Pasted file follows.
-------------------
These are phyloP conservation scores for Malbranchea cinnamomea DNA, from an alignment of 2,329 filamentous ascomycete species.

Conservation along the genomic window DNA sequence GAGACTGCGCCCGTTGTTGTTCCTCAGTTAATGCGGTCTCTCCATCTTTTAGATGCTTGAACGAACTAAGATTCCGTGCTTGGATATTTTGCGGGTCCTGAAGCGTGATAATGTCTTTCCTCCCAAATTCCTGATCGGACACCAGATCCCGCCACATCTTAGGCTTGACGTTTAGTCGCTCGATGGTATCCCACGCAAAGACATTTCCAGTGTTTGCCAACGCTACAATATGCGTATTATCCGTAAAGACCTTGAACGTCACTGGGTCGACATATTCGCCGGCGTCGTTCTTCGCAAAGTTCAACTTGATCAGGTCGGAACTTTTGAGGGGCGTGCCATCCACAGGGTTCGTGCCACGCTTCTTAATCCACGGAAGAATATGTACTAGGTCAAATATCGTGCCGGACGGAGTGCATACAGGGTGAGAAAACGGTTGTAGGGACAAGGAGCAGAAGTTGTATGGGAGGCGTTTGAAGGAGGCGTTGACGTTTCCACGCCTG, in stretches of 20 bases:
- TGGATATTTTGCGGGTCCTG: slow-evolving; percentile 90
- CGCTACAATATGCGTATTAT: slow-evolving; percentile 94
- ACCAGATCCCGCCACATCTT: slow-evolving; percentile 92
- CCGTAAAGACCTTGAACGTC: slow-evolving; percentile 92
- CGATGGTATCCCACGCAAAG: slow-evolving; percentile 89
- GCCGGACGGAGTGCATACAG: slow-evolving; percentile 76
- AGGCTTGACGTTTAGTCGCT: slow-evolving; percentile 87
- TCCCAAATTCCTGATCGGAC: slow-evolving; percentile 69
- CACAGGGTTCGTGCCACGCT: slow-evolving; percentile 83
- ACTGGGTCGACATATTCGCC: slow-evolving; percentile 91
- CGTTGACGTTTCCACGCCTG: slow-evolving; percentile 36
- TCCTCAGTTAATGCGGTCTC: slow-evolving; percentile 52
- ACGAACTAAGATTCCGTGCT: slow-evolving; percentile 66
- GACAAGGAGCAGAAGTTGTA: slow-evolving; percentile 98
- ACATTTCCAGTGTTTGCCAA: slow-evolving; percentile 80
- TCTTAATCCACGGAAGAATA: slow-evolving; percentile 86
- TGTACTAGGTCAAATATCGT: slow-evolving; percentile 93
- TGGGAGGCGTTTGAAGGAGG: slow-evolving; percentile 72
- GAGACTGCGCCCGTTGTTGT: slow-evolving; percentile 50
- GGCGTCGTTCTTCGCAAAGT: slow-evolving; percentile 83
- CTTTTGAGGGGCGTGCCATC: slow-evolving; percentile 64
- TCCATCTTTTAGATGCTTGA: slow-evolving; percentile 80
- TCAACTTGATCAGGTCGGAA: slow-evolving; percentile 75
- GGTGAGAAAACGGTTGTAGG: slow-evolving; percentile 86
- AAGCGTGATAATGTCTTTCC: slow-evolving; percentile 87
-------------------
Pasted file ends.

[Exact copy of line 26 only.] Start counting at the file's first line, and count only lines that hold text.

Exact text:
- GGTGAGAAAACGGTTGTAGG: slow-evolving; percentile 86